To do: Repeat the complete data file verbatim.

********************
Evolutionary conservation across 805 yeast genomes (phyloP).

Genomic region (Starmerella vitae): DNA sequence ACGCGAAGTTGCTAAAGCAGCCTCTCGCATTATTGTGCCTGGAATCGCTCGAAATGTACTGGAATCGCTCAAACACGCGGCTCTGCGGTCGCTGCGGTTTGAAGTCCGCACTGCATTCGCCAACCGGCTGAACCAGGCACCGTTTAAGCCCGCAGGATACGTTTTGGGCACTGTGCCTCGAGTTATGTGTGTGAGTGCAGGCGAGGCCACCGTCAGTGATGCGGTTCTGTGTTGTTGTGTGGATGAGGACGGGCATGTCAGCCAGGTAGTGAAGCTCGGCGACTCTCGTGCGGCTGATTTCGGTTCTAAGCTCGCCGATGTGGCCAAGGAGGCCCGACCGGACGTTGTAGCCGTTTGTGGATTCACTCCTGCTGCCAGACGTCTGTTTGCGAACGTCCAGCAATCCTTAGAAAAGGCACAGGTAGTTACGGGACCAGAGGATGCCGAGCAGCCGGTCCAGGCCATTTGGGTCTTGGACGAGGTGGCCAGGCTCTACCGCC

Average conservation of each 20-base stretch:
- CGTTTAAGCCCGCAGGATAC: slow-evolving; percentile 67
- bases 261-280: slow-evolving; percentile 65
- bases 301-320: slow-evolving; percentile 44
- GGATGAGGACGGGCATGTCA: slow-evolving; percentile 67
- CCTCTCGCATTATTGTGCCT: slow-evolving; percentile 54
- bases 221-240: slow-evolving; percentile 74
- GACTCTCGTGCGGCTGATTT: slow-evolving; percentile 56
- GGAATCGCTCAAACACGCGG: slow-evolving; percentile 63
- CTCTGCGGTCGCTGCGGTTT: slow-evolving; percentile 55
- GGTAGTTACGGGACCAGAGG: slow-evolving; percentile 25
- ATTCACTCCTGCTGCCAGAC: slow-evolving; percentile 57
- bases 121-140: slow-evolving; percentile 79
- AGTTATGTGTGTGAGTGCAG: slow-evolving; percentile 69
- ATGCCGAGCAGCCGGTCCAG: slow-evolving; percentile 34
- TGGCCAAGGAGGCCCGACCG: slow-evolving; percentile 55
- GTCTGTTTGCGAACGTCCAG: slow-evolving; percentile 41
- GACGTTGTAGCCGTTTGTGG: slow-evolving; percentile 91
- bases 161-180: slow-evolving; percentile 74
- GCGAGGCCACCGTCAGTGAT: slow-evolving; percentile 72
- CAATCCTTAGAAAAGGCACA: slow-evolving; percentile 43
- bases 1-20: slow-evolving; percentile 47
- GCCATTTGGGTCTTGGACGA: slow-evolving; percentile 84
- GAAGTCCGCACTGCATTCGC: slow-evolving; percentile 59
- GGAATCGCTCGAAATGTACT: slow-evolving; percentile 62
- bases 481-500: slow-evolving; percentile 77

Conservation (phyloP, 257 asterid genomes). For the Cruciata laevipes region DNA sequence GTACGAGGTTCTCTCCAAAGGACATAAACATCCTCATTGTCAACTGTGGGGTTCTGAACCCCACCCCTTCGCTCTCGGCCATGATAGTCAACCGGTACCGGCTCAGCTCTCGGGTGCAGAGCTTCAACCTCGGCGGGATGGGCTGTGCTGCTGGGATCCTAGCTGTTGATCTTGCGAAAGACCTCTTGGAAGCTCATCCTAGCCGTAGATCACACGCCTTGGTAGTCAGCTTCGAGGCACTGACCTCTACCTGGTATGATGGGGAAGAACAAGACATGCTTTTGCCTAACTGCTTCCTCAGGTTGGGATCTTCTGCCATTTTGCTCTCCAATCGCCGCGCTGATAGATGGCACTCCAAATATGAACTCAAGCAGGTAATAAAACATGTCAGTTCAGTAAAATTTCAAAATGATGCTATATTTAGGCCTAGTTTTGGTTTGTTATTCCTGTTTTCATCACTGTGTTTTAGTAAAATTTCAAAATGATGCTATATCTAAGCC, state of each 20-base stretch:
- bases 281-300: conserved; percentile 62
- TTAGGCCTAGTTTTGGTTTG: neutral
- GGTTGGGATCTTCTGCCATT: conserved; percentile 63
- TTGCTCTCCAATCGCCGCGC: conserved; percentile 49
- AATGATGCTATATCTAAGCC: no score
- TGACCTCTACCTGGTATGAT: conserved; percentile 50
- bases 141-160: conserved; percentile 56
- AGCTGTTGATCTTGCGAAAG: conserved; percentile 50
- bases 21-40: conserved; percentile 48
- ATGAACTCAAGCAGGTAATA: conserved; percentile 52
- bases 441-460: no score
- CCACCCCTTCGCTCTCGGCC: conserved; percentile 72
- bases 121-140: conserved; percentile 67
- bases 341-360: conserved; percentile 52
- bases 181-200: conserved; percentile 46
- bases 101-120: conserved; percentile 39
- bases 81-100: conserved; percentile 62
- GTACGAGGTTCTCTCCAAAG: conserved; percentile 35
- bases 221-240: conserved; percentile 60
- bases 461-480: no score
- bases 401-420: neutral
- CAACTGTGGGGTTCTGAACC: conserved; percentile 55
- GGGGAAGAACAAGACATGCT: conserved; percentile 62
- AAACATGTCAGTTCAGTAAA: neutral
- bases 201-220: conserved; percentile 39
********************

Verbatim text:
Evolutionary conservation across 805 yeast genomes (phyloP).

Genomic region (Starmerella vitae): DNA sequence ACGCGAAGTTGCTAAAGCAGCCTCTCGCATTATTGTGCCTGGAATCGCTCGAAATGTACTGGAATCGCTCAAACACGCGGCTCTGCGGTCGCTGCGGTTTGAAGTCCGCACTGCATTCGCCAACCGGCTGAACCAGGCACCGTTTAAGCCCGCAGGATACGTTTTGGGCACTGTGCCTCGAGTTATGTGTGTGAGTGCAGGCGAGGCCACCGTCAGTGATGCGGTTCTGTGTTGTTGTGTGGATGAGGACGGGCATGTCAGCCAGGTAGTGAAGCTCGGCGACTCTCGTGCGGCTGATTTCGGTTCTAAGCTCGCCGATGTGGCCAAGGAGGCCCGACCGGACGTTGTAGCCGTTTGTGGATTCACTCCTGCTGCCAGACGTCTGTTTGCGAACGTCCAGCAATCCTTAGAAAAGGCACAGGTAGTTACGGGACCAGAGGATGCCGAGCAGCCGGTCCAGGCCATTTGGGTCTTGGACGAGGTGGCCAGGCTCTACCGCC

Average conservation of each 20-base stretch:
- CGTTTAAGCCCGCAGGATAC: slow-evolving; percentile 67
- bases 261-280: slow-evolving; percentile 65
- bases 301-320: slow-evolving; percentile 44
- GGATGAGGACGGGCATGTCA: slow-evolving; percentile 67
- CCTCTCGCATTATTGTGCCT: slow-evolving; percentile 54
- bases 221-240: slow-evolving; percentile 74
- GACTCTCGTGCGGCTGATTT: slow-evolving; percentile 56
- GGAATCGCTCAAACACGCGG: slow-evolving; percentile 63
- CTCTGCGGTCGCTGCGGTTT: slow-evolving; percentile 55
- GGTAGTTACGGGACCAGAGG: slow-evolving; percentile 25
- ATTCACTCCTGCTGCCAGAC: slow-evolving; percentile 57
- bases 121-140: slow-evolving; percentile 79
- AGTTATGTGTGTGAGTGCAG: slow-evolving; percentile 69
- ATGCCGAGCAGCCGGTCCAG: slow-evolving; percentile 34
- TGGCCAAGGAGGCCCGACCG: slow-evolving; percentile 55
- GTCTGTTTGCGAACGTCCAG: slow-evolving; percentile 41
- GACGTTGTAGCCGTTTGTGG: slow-evolving; percentile 91
- bases 161-180: slow-evolving; percentile 74
- GCGAGGCCACCGTCAGTGAT: slow-evolving; percentile 72
- CAATCCTTAGAAAAGGCACA: slow-evolving; percentile 43
- bases 1-20: slow-evolving; percentile 47
- GCCATTTGGGTCTTGGACGA: slow-evolving; percentile 84
- GAAGTCCGCACTGCATTCGC: slow-evolving; percentile 59
- GGAATCGCTCGAAATGTACT: slow-evolving; percentile 62
- bases 481-500: slow-evolving; percentile 77

Conservation (phyloP, 257 asterid genomes). For the Cruciata laevipes region DNA sequence GTACGAGGTTCTCTCCAAAGGACATAAACATCCTCATTGTCAACTGTGGGGTTCTGAACCCCACCCCTTCGCTCTCGGCCATGATAGTCAACCGGTACCGGCTCAGCTCTCGGGTGCAGAGCTTCAACCTCGGCGGGATGGGCTGTGCTGCTGGGATCCTAGCTGTTGATCTTGCGAAAGACCTCTTGGAAGCTCATCCTAGCCGTAGATCACACGCCTTGGTAGTCAGCTTCGAGGCACTGACCTCTACCTGGTATGATGGGGAAGAACAAGACATGCTTTTGCCTAACTGCTTCCTCAGGTTGGGATCTTCTGCCATTTTGCTCTCCAATCGCCGCGCTGATAGATGGCACTCCAAATATGAACTCAAGCAGGTAATAAAACATGTCAGTTCAGTAAAATTTCAAAATGATGCTATATTTAGGCCTAGTTTTGGTTTGTTATTCCTGTTTTCATCACTGTGTTTTAGTAAAATTTCAAAATGATGCTATATCTAAGCC, state of each 20-base stretch:
- bases 281-300: conserved; percentile 62
- TTAGGCCTAGTTTTGGTTTG: neutral
- GGTTGGGATCTTCTGCCATT: conserved; percentile 63
- TTGCTCTCCAATCGCCGCGC: conserved; percentile 49
- AATGATGCTATATCTAAGCC: no score
- TGACCTCTACCTGGTATGAT: conserved; percentile 50
- bases 141-160: conserved; percentile 56
- AGCTGTTGATCTTGCGAAAG: conserved; percentile 50
- bases 21-40: conserved; percentile 48
- ATGAACTCAAGCAGGTAATA: conserved; percentile 52
- bases 441-460: no score
- CCACCCCTTCGCTCTCGGCC: conserved; percentile 72
- bases 121-140: conserved; percentile 67
- bases 341-360: conserved; percentile 52
- bases 181-200: conserved; percentile 46
- bases 101-120: conserved; percentile 39
- bases 81-100: conserved; percentile 62
- GTACGAGGTTCTCTCCAAAG: conserved; percentile 35
- bases 221-240: conserved; percentile 60
- bases 461-480: no score
- bases 401-420: neutral
- CAACTGTGGGGTTCTGAACC: conserved; percentile 55
- GGGGAAGAACAAGACATGCT: conserved; percentile 62
- AAACATGTCAGTTCAGTAAA: neutral
- bases 201-220: conserved; percentile 39